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Lenzing’s Circular Textile Value Chain Now Makes Tencel Lyocell Using Post-Consumer Cotton

The Lenzing Group’s Refibra technology reached a new milestone with the first successful production of Tencel Lyocell fibers using post-consumer cotton waste as part of the recycled raw material portion of the fiber’s content.

Refribra technology had been upcycling of a substantial proportion of pre-consumer cotton scraps from garment production and mixing it with virgin wood pulp to produce Tencel Lyocell fibers. In September, Lenzing announced the first phase of the Refibra technology upgrade, increasing the composition of pulp made from upcycled cotton scraps collected from garment manufacturing process to 30 percent.

In August, Delta Galil, a cotton fabric and apparel manufacturer, began collaborating with Lenzing by using its own surplus of cotton supply for textile-to-textile recycling to produce Lenzing’s Tencel x Refibra Lyocell.

Now, in the second phase, Lenzing can incorporate up to 10 percent of post-consumer cotton waste in that 30 percent recycled raw material content. The company noted that Tencel Lyocell fibers with Refibra technology are produced on demand, and capacity can reach thousands of tons for each type.

Lenzing said with growing interest around the circular economy concept, the scaled production of Tencel Lyocell fibers using post-consumer cotton waste is a key development in the company’s pursuit of building a fully sustainable textile ecosystem. The second phase upgrade of Refibra technology presents new business opportunities to work with brands that are looking for eco-responsible textile value chains.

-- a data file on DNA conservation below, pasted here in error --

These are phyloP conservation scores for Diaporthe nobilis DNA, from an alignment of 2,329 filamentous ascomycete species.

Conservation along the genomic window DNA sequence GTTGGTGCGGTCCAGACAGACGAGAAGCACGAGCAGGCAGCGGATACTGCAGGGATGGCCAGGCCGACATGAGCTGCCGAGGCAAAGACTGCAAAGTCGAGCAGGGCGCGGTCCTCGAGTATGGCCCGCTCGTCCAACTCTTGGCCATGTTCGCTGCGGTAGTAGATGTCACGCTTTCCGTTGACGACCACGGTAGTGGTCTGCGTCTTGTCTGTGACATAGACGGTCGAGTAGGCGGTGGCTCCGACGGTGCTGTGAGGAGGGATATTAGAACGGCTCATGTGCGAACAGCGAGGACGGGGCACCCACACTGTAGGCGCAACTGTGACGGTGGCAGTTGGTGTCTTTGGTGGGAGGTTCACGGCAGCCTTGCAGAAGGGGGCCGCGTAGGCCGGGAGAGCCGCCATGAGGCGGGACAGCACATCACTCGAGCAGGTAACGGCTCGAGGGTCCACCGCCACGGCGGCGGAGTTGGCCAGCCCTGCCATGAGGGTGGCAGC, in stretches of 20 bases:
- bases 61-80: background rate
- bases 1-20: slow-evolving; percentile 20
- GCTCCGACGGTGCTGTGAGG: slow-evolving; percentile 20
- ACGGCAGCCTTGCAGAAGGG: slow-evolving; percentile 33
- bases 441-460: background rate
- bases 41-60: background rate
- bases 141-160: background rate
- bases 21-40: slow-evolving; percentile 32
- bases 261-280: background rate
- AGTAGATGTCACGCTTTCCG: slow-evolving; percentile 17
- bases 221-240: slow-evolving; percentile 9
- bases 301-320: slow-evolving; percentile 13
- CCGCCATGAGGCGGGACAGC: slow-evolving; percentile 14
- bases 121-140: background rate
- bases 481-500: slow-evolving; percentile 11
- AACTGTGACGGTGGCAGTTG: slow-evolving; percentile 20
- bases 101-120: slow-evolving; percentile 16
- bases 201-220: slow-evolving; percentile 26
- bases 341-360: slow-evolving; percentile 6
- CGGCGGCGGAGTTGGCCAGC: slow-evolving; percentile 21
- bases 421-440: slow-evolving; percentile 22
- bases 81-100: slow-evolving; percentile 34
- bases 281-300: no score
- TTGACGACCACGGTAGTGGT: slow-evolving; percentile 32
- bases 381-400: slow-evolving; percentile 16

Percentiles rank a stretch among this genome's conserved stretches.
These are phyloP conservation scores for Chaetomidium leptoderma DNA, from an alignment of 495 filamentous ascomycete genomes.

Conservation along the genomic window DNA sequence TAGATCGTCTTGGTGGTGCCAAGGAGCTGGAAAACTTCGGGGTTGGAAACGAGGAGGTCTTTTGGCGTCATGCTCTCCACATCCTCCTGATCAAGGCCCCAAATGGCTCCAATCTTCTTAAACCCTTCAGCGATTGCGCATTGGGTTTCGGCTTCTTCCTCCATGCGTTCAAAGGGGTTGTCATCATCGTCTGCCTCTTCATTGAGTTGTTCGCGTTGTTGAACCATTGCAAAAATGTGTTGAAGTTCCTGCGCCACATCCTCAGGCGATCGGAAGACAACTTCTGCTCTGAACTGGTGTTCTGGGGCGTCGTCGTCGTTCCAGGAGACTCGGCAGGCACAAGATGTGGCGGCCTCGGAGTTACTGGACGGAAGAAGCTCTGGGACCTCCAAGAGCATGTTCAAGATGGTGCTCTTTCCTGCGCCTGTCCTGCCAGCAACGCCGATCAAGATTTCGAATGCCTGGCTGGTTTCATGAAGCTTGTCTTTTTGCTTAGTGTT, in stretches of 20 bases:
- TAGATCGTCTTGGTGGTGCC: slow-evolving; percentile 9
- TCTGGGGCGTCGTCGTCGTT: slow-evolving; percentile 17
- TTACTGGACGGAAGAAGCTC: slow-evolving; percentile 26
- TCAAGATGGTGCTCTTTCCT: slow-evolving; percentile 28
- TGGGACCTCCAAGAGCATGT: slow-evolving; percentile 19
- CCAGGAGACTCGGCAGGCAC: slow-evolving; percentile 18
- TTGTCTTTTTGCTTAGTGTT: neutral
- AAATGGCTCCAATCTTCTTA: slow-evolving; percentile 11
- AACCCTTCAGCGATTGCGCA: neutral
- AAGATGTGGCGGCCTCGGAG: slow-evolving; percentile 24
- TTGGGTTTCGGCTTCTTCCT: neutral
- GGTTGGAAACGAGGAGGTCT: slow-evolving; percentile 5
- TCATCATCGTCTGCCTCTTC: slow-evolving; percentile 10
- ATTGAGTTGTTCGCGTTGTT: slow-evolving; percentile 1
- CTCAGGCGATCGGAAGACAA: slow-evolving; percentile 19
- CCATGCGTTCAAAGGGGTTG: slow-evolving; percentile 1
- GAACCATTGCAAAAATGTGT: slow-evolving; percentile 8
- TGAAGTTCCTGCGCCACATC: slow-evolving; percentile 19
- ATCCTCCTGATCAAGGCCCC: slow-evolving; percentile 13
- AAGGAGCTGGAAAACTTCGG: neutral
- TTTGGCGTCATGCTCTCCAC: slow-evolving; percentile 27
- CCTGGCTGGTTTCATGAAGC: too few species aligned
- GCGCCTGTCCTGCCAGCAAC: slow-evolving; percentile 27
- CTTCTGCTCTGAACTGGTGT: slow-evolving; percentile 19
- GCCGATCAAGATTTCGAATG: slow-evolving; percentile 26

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Being able to use discarded garments consisting of a wider range of materials will greatly enlarge the raw material basis for textile recycling. This innovation is a groundbreaking step towards tackling the global issue of textile waste disposal. Ultimately, Lenzing’s vision is to make textile waste recycling a common process like paper recycling.

At the same time, the new process reduces the extraction of wood as a raw material and relieves the pressure on global forest ecosystems. The company’s mission also includes recycling fabrics and garments from its own materials.

“Our world’s forests and climate need these kinds of next generation solutions at both scale and speed in the cellulosic fiber sector,” Nicole Rycroft, executive director of Canopy, said. “Canopy applauds Lenzing for the vision of making textile waste recycling commonplace and for launching this commercially available product line with the first steps of post-consumer recycled content.

We look forward to Lenzing’s leadership as they work to significantly increase the volume of their raw material that comes from next generation feed stocks,” Rycroft continued, “and we know brands and retailers are looking to preference producers who hit the goal of a 50 percent post-consumer recycled fiber line first.”

As the first producer of wood-based cellulosic fibers offering Global Recycling Standard and Recycled Claim Standard, Lenzing said it offers transparency for the supply chain.

“For several years, we have witnessed a rise of eco-consciousness amongst consumers,” Florian Heubrandner, vice president of global business management textiles at Lenzing, said. “Consumers have been demanding more sustainable product options in their shopping list. If a company wants to truly improve its sustainability practice, it needs to reexamine its current business model and consider introducing new products or technologies with recyclability and reusability in mind.”

Featuring botanic origin and biodegradable quality, Tencel Lyocell and Modal fibers can enhance breathability of fabrics and have minimal static charge when used in fabrics. Fabrics made from the fibers are also gentle on skin with smooth, long-lasting softness, color vibrancy and color retention features.